Special Teams – not a phrase that has given Bills fans a special feeling over the years. Some of the most gut-wrenching moments in franchise history, identifiable by name, have involved the Buffalo special teams unit in some shape or form.
And while the 2013 season did not produce moments quite to that caliber, it did produce plenty of criticism from fans and media alike when it came to Buffalo special teams.
I’ll admit I was one of the many who identified Special Teams Coordinator Danny Crossman as a major concern this offseason. He brought with him to Orchard Park a less than stellar special teams resume, and his unit contributed in high-profile fashion to a number of losses in 2013. The Bills finished near the bottom of the NFL in most return categories and did not produce a kick or a punt return for a score.
But through two games in 2014, the Crossman-coached unit gets an “A+” in my book.
Let’s start with week one at Chicago. The obvious contribution came from kicker Dan Carpenter’s three field goals – the third of which won the game in overtime. However, the impact of the special teams stretched far beyond the field goals. The Bears were limited to one kick return for 21 yards and one punt return for minus one. Colton Schmidt, in his first game with the team, punted five times at an average of 43 yards. He planted the Bears inside their own 20 on four separate occasions. Two of the drives that started inside the 20 resulted in a turnover, and each of the four ended without a Chicago score.
Week two versus Miami was even better. This was one of the top special teams performances in recent Bills memory. Carpenter booted five field goals – the first three staked the Bills to a 9-0 lead, and the final two added insurance in the 29-10 final. Schmidt didn’t produce a great per punt average, but that is a result of each of his attempts occurring near midfield. In a total of four punts, Schmidt forced Miami to open three drives inside its 20. As you probably guessed, each of those three drives ended without points. An additional punt inside the 20 resulted in a muffed punt recovered by Bills linebacker Randell Johnson at Miami’s 17 yard line. Those performances alone would make for a successful game, but there were two major impact plays that made Sunday’s outing elite for the special teams.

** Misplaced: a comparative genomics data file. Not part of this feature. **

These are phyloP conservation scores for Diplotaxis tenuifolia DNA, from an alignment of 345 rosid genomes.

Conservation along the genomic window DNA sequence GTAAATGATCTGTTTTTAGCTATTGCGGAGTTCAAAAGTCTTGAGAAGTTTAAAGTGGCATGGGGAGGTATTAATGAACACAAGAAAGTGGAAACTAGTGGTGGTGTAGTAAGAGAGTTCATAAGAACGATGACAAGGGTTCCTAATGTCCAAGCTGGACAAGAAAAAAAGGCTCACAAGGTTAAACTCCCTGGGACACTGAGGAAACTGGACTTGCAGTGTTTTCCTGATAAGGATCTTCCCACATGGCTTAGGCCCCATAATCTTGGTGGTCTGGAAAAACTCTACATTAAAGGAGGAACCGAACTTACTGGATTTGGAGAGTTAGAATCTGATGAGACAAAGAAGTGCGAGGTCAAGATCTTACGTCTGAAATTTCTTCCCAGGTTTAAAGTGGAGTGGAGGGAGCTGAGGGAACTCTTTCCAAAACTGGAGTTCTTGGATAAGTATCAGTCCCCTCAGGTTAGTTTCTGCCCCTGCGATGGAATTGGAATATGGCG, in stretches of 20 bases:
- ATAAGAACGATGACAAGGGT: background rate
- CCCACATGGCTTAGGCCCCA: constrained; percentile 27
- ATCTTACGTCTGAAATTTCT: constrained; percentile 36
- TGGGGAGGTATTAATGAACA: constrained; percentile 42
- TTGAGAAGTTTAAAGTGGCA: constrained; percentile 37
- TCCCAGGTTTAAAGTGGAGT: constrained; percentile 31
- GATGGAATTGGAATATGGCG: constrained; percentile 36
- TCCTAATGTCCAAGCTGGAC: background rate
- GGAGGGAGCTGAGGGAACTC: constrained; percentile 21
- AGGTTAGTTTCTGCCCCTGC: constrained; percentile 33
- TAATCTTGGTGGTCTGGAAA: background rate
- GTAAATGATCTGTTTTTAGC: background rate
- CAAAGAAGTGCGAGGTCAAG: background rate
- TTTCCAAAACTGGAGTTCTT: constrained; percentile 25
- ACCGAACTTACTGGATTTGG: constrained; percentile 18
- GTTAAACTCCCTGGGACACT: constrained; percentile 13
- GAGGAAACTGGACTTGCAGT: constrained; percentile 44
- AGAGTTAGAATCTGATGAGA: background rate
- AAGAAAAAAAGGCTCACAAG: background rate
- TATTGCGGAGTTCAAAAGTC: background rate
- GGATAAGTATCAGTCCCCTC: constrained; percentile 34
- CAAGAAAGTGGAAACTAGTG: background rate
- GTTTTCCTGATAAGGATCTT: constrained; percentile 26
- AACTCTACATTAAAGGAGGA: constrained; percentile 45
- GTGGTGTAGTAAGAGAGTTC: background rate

With his team leading 3-0 in the first quarter, running back “Boobie” Dixon broke through the Dolphin line for a blocked punt which would eventually set the Bills up at Miami’s 31 yard line. Carpenter hit his second field goal six plays later.
Early in the third quarter, Miami scored its first points of the game to cut the Buffalo lead to 9-3. On the ensuing kickoff, C.J. Spiller bolted 102 yards for the franchise’s first special teams touchdown return since Leodis McKelvin against the Dolphins on November 15, 2012. Many of you probably remember that moment as the famous “Leodis, my man” call by WGR’s John Murphy. Even though it is likely that other speedsters on the roster could have glided through the hole created by the Bills blockers, you have to imagine that Doug Marrone cracked a bit of smile considering all of the criticism he has received for deploying Spiller on kick returns.
I know, it is only two games. But take a look at the contrast in numbers for the categories in which the Bills ranked so poorly in the league last season.
|Kickoff Return Average||20.4||35.2|
|Punt Return Average||6.2||7.5|
|Net Punting Average||38.0||38.8|
|Opponent Punt Return Average||10.6||2.0|
The statistics listed for 2014 are game-changing numbers, and we have seen that in the 2-0 start. Why the sudden improvement? I’ll give you the answer in one word – personnel. When asked about Crossman’s job security early this past offseason, Marrone defended his coordinator and pointed to a need for “core” special teams players.
That’s exactly what the Bills got with the offseason additions of Dixon, Johnson, Corey Graham, Keith Rivers and Preston Brown. With players like Marcus Easley and Ty Powell already in the mix, the talent on Buffalo’s special teams unit is now quite formidable.
The late-August release of fan favorite Brian Moorman and subsequent signing of Schmidt also appears to be a major upgrade. Schmidt’s hang time and direction on punts has left opposing return men with little do other than waive for a fair catch.
With all of this said, there are still 14 games left to play. A lot can change in just a week, but the early indicators are pointing toward one heck of a turnaround for Danny Crossman and the Bills special teams unit.
Until next time, keep “BILLieving”